Our Islands, Our Future

The Makahiki season, the ancient New Year festival to honor Lono, is still celebrated and practiced by Native Hawaiians, with games, sports and religious ceremonies. Our culturally diverse population also celebrates with fireworks, parties, and special New Year foods, from the Japanese traditions of eating sashimi and preparing mochi, to Portuguese bean soup, Filipino adobo, Chinese dumplings, and Southern black-eyed peas.

The New Year is also a time to make resolutions – affirmations of self-improvement and promises to do good things for others. This tradition dates back thousands of years to Babylon and biblical times and it was in the days of the Roman Empire and Julius Caesar that January 1st came to mark the beginning of the year. It was the Romans that named the first month of the calendar, January, after Janus, the God of beginnings. Janus had two faces, one facing forward and one back, so he could see into the past and the future simultaneously.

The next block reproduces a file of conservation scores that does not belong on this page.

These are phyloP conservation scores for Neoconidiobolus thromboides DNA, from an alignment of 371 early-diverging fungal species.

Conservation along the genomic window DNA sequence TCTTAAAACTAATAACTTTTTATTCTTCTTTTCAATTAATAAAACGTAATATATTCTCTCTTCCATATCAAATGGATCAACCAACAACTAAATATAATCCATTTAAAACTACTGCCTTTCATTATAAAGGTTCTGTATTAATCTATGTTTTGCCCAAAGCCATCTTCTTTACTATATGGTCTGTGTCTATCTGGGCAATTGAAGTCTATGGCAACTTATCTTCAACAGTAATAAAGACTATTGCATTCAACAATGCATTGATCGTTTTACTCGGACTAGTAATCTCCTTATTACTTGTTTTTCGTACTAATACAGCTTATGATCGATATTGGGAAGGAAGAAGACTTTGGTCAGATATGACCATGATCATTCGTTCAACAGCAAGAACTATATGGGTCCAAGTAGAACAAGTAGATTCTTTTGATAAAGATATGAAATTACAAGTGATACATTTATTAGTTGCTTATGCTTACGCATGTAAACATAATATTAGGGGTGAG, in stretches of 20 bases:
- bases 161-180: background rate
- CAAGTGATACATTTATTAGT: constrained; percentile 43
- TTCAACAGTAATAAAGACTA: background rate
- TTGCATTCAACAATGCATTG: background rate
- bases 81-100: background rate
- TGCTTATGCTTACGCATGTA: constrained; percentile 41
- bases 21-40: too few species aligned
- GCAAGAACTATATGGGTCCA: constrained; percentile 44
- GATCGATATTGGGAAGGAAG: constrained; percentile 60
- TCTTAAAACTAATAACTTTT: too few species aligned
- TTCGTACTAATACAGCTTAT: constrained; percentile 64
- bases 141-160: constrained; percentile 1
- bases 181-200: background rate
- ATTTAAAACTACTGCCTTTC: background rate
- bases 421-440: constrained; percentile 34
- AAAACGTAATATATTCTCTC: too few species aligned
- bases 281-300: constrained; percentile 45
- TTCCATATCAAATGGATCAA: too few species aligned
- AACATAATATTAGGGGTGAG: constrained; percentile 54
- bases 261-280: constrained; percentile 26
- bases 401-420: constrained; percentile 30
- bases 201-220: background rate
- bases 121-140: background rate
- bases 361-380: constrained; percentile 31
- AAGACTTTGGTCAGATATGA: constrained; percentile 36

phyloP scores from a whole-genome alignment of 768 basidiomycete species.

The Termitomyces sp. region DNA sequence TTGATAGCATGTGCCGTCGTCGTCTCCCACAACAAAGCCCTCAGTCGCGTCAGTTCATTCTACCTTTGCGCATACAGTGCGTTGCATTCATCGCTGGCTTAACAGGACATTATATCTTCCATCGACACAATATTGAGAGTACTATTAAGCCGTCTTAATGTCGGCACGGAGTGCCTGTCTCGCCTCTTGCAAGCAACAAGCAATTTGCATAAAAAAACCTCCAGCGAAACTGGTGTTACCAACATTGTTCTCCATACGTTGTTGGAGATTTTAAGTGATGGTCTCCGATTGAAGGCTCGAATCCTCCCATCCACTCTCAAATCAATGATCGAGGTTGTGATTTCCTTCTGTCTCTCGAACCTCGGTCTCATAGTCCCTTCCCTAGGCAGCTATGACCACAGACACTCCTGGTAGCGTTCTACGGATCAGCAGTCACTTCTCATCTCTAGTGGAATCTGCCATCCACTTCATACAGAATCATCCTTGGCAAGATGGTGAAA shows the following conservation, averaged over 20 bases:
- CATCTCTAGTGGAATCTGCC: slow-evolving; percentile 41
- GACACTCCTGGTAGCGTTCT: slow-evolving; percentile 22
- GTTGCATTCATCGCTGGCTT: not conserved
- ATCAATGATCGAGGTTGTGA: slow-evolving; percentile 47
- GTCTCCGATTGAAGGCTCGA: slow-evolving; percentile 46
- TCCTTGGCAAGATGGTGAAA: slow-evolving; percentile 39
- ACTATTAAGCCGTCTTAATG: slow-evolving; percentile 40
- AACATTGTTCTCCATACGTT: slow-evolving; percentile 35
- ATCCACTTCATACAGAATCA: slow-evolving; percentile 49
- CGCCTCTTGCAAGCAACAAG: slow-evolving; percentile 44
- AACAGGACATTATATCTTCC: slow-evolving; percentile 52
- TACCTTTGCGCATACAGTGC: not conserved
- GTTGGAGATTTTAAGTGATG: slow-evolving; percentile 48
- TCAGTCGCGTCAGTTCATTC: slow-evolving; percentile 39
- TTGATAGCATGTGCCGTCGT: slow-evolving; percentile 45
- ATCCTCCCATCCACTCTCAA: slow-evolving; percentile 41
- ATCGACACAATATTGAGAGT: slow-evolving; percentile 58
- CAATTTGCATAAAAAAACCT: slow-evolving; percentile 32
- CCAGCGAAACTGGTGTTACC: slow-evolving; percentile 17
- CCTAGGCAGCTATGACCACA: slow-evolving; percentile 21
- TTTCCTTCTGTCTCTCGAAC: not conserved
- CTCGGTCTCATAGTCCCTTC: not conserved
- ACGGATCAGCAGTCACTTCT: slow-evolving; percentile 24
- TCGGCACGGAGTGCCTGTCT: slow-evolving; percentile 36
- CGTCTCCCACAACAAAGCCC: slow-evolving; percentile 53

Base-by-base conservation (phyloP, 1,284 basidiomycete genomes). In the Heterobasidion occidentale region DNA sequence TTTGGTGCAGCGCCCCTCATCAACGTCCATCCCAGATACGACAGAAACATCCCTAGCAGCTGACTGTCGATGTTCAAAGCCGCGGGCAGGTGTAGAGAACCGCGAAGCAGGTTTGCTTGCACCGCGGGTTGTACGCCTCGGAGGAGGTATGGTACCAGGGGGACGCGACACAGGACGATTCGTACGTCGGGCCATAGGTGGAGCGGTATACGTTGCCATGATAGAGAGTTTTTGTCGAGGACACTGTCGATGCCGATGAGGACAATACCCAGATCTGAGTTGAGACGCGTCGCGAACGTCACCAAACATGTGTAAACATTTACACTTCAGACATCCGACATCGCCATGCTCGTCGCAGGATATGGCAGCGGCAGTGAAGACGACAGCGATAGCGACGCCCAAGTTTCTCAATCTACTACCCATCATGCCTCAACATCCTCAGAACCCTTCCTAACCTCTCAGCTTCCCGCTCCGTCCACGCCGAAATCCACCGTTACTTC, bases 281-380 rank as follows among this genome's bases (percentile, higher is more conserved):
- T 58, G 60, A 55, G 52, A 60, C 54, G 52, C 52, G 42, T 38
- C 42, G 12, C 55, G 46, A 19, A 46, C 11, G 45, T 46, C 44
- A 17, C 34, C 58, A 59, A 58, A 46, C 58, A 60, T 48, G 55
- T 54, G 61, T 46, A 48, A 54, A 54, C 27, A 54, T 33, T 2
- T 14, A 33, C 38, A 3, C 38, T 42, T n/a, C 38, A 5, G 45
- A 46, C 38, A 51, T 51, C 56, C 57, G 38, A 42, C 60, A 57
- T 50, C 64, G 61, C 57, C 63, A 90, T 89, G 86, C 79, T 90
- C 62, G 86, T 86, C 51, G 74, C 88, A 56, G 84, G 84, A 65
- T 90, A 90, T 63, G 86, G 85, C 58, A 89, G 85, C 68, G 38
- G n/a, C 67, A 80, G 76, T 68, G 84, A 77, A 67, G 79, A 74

The Jewish tradition of Yom Kippur, the Day of Atonement, and the Christian observance of Lent are also precursors of making resolutions in the year ahead. Studies have shown that resolutions that set measurable goals, shared with and supported by others, are more likely to be successful. The most common resolutions include losing weight, eating more healthily, exercising more, and spending more time with family.

Whatever your personal resolutions, Maui Economic Development Board staff would like to be among the first to wish you “Hau‘oli Makihiki Hou” and the very best for 2017 – Happy New Year!

As the New Year approaches, MEDB would like to be among the first to wish you Hau‘oli Makihiki Hou – Happy New Year!